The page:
Mrs. AGN and I took our girls on a visit to Portland and spent a day down in the wine country of Willamette Valley, an AVA that spreads from Portland down to Eugene. There are many sub-AVA’s in this area (and even talk of sub-sub AVA’s) and we visited two – Dundee Hills and McMinnville. The AVA system is somewhat designed to help consumers understand how terroir affects the wine. If a wine lists Willamette Valley on the label, then the grapes came from several different sub-AVA’s; if it lists just Dundee Hills, then you know all the grapes came from that AVA. These AVA’s are designated based on soil type, mainly, I believe. The WV region is primarily Pinot Noir and Pinot Gris and differences between the sub-AVA’s isn’t quite as pronounced, for me, as in other areas, such as Yakima Valley. However, it is still fun and interesting to know about these differences and look for what the location of the vineyard imparts into the wines.

One other general observation – the Oregon tasting rooms, at least the few we visited, seem to have higher tasting room fees than their Washington counterparts. I attributed some of this to Pinot Noir – it is generally a more expensive varietal. But, tasting fees were high and in some cases, took a large purchase to get them waived.

Argyle Winery (http://www.argylewinery.com) – this is a relatively large-production winery. Nice wines, but nothing super distinctive about the tasting room staff or their wines. It always takes a stop or two to get warmed up, though.

Next was Daedalus Cellars (http://www.daedaluscellars.com/) which we really enjoyed. The wines are organic and quite good. They make an easy-drinking Pinot, called Jezebel, which I thought was terrific and instantly turned my mind to grilled Salmon. Their higher-end Pinots provided more structure and complexity, but the Jezebel took the prize for value of the day. The tasting room staff was the owner’s yoga instructor and had an energetic personality that filled the small, nondescript tasting room.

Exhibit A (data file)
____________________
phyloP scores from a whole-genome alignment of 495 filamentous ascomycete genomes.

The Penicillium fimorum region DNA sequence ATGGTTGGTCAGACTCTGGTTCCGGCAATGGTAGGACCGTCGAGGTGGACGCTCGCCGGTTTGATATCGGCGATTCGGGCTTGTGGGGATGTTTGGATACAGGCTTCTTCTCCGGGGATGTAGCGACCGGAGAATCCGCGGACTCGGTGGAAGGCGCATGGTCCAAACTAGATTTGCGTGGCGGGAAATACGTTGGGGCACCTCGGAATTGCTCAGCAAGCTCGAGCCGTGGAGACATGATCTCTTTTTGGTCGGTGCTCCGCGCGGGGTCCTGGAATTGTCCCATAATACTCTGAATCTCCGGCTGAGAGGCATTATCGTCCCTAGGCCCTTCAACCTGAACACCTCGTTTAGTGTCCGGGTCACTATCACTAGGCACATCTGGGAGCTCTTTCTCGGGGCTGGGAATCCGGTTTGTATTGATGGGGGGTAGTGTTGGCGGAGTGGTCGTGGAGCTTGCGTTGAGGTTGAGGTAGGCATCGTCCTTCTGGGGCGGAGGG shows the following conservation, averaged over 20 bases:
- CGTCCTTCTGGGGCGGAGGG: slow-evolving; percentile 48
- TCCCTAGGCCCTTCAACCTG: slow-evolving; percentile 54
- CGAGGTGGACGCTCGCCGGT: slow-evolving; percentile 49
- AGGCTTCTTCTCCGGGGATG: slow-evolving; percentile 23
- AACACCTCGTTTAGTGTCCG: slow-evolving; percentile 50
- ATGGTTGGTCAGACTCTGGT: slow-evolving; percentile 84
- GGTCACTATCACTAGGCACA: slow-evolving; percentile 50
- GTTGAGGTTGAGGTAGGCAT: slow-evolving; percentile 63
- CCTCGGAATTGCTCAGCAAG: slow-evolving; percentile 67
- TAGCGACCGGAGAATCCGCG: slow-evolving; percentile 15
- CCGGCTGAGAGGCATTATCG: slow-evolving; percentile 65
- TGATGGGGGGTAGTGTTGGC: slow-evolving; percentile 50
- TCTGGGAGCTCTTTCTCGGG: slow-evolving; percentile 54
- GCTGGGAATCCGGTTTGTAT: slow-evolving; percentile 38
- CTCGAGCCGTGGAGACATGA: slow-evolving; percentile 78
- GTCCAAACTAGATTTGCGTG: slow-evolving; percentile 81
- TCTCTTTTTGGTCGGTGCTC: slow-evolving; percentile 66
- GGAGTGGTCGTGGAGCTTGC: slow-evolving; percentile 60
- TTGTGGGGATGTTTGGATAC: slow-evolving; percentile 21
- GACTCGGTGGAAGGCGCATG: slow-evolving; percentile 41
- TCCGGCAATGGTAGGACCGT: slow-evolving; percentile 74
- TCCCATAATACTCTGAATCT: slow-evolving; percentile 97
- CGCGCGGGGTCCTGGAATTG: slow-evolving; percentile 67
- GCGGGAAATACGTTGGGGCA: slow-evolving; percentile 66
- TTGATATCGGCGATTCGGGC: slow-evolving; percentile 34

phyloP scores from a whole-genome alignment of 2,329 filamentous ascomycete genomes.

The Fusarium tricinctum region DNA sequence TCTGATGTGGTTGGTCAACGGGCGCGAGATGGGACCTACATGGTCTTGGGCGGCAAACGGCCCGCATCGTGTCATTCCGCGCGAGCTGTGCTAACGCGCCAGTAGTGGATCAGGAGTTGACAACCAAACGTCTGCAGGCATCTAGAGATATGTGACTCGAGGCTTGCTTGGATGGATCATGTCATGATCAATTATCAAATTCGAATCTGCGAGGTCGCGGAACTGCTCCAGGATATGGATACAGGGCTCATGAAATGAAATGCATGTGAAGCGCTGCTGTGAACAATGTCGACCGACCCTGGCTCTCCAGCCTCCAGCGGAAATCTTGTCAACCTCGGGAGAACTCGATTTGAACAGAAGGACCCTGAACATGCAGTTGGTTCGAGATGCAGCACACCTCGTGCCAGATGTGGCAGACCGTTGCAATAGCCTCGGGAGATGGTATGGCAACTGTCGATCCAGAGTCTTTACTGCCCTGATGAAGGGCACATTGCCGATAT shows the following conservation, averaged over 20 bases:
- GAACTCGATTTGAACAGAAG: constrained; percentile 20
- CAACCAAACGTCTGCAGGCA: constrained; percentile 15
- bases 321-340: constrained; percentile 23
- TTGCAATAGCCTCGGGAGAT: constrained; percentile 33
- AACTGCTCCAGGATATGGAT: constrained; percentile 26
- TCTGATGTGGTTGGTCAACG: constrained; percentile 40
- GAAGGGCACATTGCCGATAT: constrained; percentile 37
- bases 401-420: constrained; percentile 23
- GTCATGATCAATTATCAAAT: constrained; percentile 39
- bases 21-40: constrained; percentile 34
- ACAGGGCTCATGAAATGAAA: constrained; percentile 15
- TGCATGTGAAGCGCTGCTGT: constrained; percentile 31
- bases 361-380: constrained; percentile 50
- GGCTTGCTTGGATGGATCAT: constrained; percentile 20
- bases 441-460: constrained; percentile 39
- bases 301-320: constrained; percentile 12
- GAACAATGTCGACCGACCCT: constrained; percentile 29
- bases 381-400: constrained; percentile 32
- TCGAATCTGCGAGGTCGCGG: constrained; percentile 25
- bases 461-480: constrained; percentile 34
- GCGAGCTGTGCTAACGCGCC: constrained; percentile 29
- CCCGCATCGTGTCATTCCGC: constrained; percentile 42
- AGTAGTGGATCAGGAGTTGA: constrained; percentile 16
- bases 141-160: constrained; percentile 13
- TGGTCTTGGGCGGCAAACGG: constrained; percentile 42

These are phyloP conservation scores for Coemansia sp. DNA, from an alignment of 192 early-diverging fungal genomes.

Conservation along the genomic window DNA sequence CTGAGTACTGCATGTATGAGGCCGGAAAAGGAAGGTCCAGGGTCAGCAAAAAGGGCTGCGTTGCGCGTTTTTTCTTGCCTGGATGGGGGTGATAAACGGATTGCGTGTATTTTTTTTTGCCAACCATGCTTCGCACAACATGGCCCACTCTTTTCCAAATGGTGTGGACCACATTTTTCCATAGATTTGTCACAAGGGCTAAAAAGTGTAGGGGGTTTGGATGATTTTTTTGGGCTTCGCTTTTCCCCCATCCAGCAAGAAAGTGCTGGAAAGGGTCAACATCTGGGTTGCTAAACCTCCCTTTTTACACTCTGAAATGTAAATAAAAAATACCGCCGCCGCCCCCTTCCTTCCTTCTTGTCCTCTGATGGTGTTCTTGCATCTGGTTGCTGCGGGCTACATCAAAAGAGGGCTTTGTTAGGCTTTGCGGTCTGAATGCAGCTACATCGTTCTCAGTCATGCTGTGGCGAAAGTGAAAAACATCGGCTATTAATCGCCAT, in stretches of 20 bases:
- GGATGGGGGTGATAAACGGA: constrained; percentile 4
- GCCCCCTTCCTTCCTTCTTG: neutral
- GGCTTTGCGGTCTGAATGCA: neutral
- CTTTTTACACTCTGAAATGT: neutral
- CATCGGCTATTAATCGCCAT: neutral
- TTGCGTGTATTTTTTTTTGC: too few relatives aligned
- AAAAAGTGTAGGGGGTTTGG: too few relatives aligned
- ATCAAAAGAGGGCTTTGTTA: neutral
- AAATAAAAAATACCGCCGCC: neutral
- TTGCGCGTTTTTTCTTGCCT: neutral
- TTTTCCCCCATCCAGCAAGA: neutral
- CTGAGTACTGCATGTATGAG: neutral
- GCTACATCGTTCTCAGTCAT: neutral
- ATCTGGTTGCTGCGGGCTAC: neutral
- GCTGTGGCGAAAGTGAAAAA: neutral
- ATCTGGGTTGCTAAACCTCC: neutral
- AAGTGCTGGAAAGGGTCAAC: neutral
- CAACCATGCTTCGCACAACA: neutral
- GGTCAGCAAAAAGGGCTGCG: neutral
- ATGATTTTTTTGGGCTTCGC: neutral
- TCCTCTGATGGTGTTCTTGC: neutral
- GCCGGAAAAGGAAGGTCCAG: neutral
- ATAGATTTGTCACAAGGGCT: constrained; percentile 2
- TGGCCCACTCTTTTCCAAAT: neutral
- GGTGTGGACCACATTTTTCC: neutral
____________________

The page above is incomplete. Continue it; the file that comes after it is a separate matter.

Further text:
Next we headed up the hills a bit to Domaine Serene, known for their top-rated Pinots. On the way, we found Red Ridge Farms and were lured in by the sign for Olive Oil tastings. They have a gorgeous setting overlooking the hills, an excellent picnic area, wonderful planted herbs, and lots of olive and truffle oil tastings. Wine country isn’t just for wine tastings – there are many flavors and sensations to appreciate along the way.

Arriving at Domaine Serene (http://www.domaineserene.com/), we knew we were out of our element. The facility exudes formality and pretense; the cashier at the entrance collects your tasting fee and then you move through the different stations. They have a top rated Pinot and while it was very well balanced and elegant, the value wasn’t there compared to even the first two wineries we had hit. We ended up purchasing a bottle of their Syrah, sourced from Washington grapes, though.

And then something completely different, and more up our alley… Vista Hills (http://www.vistahillsvineyard.com). They call this the treehouse tasting room because there is a porch overlooking the vineyard, nestled among trees providing a hideout feel to it. The tasting room staff is primarily young people who are very friendly and warm. The tasting fee is a nominal $5 and is waived with a purchase (only decent of them). They have some wonderful wines and, having found a nice place to sit on the deck, we ordered a cheese plate and decided to park it for a while. The cheese plate wasn’t a small sample tray – it provided a nice little light lunch for us and the girls. 4 different cheeses, grapes, dried fruit, crackers… all while sipping Pinot in the shade watching a coyote in the vines. This was the highlight of our day.

Right across the road from Vista Hills was Domaine Drouhin (http://www.domainedrouhin.com). If you shop at Costco you may have seen their 2006 Pinot. A word to the wise – Costco sells it much cheaper than they do at the winery. And, the 2006 was an excellent vintage; the 2007 is ok, but doesn’t have the weight and fullness of 2006. At this point we were a little burned out on the formality of higher end tasting rooms and anything was a let-down after the treehouse. So, we tried a few of their wines and hit the road for McMinnville.